At noon on March 17, the city of Palm Desert’s public information officer, David Hermann, issued a statement with the headline “Palm Desert Declares Local Emergency—Temporarily Closes City Hall.” “In response to the coronavirus/COVID-19 pandemic and rapidly evolving public health guidelines, City Manager Lauri Aylaian on Tuesday announced the declaration of a local emergency in Palm Desert,” the statement read. “Palm Desert City Hall and other municipal facilities are closed, effective at noon on March 17, and will remain closed pending a public health risk re-evaluation on April 3.” On this crazy day, Hermann—displaying an impressive degree of professionalism—also took the time to respond to a few inquiries the Independent made regarding the status of the Palm Desert district-creation process for upcoming elections. To recap:…
05 Mar 2020
As you read this article, Proposition 13, the $15 billion school-construction bond, either failed by a historically wide margin, or it didn’t. Likewise, Bernie Sanders bulldozed the competition, beating out California’s second-place Democratic finisher, Joe Biden, by hundreds of thousands of votes. Or he didn’t. And turnout might have been historically high—who knows? Like Schrodinger’s Cat, the ambiguously fated feline in the physicist’s thought experiment who is both alive and dead simultaneously, California election results currently exist in a kind of quantum state of uncertainty. Hundreds of thousands—or is it millions?—of ballots remain to be counted. “California has election month, not election day,” said Mike Young, political director at the California League of Conservation Voters. So strap in. Why the delay? California’s votes now arrive…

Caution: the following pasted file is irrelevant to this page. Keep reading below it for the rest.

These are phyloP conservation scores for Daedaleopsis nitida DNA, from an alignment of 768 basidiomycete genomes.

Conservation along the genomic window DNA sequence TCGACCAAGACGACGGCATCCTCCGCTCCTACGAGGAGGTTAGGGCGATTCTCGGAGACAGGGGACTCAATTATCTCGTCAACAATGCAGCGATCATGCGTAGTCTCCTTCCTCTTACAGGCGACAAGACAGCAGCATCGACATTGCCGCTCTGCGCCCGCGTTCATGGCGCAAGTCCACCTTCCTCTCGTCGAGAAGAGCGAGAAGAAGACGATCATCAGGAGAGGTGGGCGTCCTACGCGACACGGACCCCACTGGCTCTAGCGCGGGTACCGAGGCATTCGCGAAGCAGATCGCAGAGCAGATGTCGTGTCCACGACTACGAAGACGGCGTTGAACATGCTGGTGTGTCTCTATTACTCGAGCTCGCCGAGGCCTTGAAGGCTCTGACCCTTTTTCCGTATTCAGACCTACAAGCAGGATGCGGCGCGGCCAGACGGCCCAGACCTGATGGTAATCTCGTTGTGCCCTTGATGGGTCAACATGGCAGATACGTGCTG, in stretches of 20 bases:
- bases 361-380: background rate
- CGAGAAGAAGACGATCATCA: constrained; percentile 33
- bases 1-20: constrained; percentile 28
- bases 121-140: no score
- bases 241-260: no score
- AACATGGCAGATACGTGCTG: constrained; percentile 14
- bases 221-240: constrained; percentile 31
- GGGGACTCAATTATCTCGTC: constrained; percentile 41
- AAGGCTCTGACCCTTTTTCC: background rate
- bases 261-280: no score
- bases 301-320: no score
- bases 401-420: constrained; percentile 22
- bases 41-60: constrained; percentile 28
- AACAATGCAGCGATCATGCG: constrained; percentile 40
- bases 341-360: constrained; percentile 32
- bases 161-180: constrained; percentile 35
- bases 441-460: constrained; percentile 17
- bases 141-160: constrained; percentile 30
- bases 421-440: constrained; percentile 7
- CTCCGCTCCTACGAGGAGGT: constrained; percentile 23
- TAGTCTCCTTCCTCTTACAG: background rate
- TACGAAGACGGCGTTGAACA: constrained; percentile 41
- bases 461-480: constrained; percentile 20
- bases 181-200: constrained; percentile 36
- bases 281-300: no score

26 Feb 2020
On Nov. 1, 2019, District 28 State Sen. Jeff Stone, a Republican, resigned to become the western regional director of President Donald Trump’s Department of Labor. On March 3—the day of California’s primary election, as well as Super Tuesday nationally—voters will start the process of choosing Stone’s replacement. Five candidates—three Democrats and two Republicans—are running in the district, which reaches from Temecula Valley in the west to the Colorado River in the east, and includes nearly the entire Coachella Valley. Presuming no candidate gets a majority of the vote, the top two finishers will move on to a special vote on May 12, and the winner will serve the final two years of the term. The Independent recently spoke to all of the candidates and…
21 Feb 2020
After enjoying pizza and salad compliments of the city of Palm Desert, more than 100 residents—including the two plaintiffs in the ongoing legal process spawned by the city’s previous failure to move from at-large elections to district-based elections—convened on Feb. 12 for the “Public Open House No. 2: A Conversation About District Boundaries for City Elections” at the Palm Desert Community Center. During a similar January event, city officials implied that a new elections system with just two districts was a foregone conclusion—even though it was not, as we learned in subsequent conversations with the city attorney and an unhappy plaintiff in the lawsuit, based on the 2001 California Voting Rights Act. However, city representatives at the Feb. 12 gathering were, at times, more candid,…